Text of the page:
Genetic Technologies Limited (GTG) has filed sued against both LabCorp and 23andMe, alleging infringement on US patent # 7,615,342 (’342), which, according to the complaint “…relates to methods for analyzing the ACTN3 gene to predict athletic performance.”
The suit was filed just six days after GTG filed suit against Genelex for patent infringement. That suit revolves around a separate patent (# 5,162,179) for a molecular technique that “…comprises amplifying genomic DNA with a primer pair that spans an intron sequence and defines a DNA sequence in genetic linkage with an allele to be detected.”
Mr. Howard Coleman, the CEO of Genelex, had this to say about that suit:
Apologies for not getting back to you sooner. Not much of a story here. First, the allegations that the loci in question infringe the GTL patent are tenuous. They’re in non-coding regions, but are not used to identify alleles in coding regions as required by the patent. In addition the amount of revenue involved is trivial as these cases go, barely into six figures. As a result we’re in settlement talks that will hopefully be completed in the next few weeks.
Now back to the present lawsuit. GTG’s complaint describes the patent in question:
The present invention concerns novel methods of selecting or matching a sport or sporting event to an individual (e.g. a sprint/power sport or an endurance sport) and predicting athletic performance, the methods involving assessing ACTN3 genotype. In alternative embodiments, training regimens may be optimally designed for athletes by assessing the ACTN3 genotypes. Certain embodiments concern combining the assessment of the ACTN3 genotype with other known fitness related genes to better assess the athletic potential of an individual. In addition, the genotypic analysis of the ACTN3 gene may be combined with physiological tests, physical measurements and/or psychological assessments to more optimally design a training regimen for an individual athlete.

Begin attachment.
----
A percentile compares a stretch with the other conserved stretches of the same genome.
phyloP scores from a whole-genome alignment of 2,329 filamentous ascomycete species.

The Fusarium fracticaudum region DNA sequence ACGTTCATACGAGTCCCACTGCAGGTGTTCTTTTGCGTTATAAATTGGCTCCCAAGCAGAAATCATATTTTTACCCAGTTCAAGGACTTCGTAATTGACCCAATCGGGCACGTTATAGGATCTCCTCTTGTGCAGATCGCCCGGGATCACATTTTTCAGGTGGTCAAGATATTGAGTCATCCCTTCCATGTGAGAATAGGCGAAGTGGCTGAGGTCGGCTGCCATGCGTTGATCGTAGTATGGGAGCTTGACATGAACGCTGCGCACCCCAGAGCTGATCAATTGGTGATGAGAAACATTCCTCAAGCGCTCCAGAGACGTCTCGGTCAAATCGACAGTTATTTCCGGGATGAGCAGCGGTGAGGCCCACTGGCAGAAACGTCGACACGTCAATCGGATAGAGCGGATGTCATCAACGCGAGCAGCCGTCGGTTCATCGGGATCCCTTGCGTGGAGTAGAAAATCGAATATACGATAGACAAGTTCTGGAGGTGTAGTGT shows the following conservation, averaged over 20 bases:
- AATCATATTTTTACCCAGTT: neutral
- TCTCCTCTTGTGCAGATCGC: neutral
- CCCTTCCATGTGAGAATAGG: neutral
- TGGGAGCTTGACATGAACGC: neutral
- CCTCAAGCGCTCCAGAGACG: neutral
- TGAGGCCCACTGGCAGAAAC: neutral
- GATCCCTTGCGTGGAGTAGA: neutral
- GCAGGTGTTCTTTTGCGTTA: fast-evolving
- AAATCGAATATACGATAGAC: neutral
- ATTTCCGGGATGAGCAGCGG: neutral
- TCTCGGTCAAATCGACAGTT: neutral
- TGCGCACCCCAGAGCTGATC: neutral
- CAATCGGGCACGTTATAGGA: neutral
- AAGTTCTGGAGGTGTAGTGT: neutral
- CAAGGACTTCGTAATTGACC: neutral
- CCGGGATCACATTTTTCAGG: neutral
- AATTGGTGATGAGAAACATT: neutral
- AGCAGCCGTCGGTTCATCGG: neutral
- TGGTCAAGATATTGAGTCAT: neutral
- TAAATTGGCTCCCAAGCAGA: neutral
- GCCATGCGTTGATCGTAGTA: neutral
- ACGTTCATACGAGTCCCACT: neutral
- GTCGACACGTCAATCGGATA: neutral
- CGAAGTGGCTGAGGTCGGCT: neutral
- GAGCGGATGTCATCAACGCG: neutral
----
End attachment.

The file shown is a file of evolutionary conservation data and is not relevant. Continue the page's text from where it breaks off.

Unlike the ’179 patent, which expired on March 9, 2010, the ’342 patent was only issued on November 10, 2009, which means it is still in force.
According to GTG’s complaint, LabCorp performs ACTN3 testing through the National Genetics Institute (NGI), one of LabCorp’s Centers of Excellence, using genetic material supplied by patients via testing kits. Patients apparently purchase these testing kits through 23andMe, which include instructions to send the kits to NGI.
GTG seeks reasonable royalties plus interest due it from the patent infringement and for LabCorp and 23andMe to be compelled to cease infringing on the ’342 patent.
The full GTG v. LabCorp complaint is here (GTG v. Labcorp).
What makes this patent infringement suit different from the one against Genelex is this one appears to be focused on a patent involving genetic derangements of a particular gene as opposed to a laboratory technique used to study a gene.
It is possible the patent itself could get challenged, in light of a relatively recent Supreme Court ruling in the Mayo v. Prometheus case.
In that ruling, which I posted about a few months ago (a la CAP STATLINE), the US Supreme Court invalidated patents held by Prometheus Laboratories because, according to the CAP, “…the patent claims at issue effectively claim the underlying laws of nature themselves and were therefore invalid.”
There is another very important case involving this same issue of whether a gene itself can be patented-the Myriad Genetics case-for which the Supreme Court just granted cert (agreed to hear). I anxiously await oral arguments on that one.